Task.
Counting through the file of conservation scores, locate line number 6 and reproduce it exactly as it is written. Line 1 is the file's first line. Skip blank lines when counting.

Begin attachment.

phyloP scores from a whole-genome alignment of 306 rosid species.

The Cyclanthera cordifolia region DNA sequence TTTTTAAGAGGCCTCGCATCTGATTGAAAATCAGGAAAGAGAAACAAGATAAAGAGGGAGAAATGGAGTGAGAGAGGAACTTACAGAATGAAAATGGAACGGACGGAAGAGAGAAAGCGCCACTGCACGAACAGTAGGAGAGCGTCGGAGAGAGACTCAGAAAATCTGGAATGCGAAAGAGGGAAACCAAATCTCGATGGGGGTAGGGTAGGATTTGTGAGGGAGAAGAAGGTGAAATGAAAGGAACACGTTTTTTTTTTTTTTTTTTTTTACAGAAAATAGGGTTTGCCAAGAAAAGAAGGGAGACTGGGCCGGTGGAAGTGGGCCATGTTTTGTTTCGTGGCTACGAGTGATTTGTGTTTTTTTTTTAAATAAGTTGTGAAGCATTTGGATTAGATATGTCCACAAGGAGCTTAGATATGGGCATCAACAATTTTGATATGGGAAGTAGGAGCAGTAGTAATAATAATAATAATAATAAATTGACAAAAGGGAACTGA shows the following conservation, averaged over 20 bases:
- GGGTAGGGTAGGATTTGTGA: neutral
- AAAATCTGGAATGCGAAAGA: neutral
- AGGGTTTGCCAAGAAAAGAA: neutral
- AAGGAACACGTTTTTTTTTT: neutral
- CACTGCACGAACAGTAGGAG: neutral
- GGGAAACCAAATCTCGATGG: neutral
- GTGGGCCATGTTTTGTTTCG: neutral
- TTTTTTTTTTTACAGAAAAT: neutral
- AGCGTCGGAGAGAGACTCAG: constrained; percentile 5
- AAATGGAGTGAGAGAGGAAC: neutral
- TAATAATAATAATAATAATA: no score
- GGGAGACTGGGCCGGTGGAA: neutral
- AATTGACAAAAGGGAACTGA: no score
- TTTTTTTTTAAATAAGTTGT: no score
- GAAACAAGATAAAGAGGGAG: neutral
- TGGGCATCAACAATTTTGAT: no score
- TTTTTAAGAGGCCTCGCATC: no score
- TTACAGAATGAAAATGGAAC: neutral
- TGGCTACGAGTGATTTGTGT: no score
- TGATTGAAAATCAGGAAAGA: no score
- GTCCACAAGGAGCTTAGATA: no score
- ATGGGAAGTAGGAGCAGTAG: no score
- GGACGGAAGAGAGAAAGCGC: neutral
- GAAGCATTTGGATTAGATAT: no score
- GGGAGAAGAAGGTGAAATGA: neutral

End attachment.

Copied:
- AAGGAACACGTTTTTTTTTT: neutral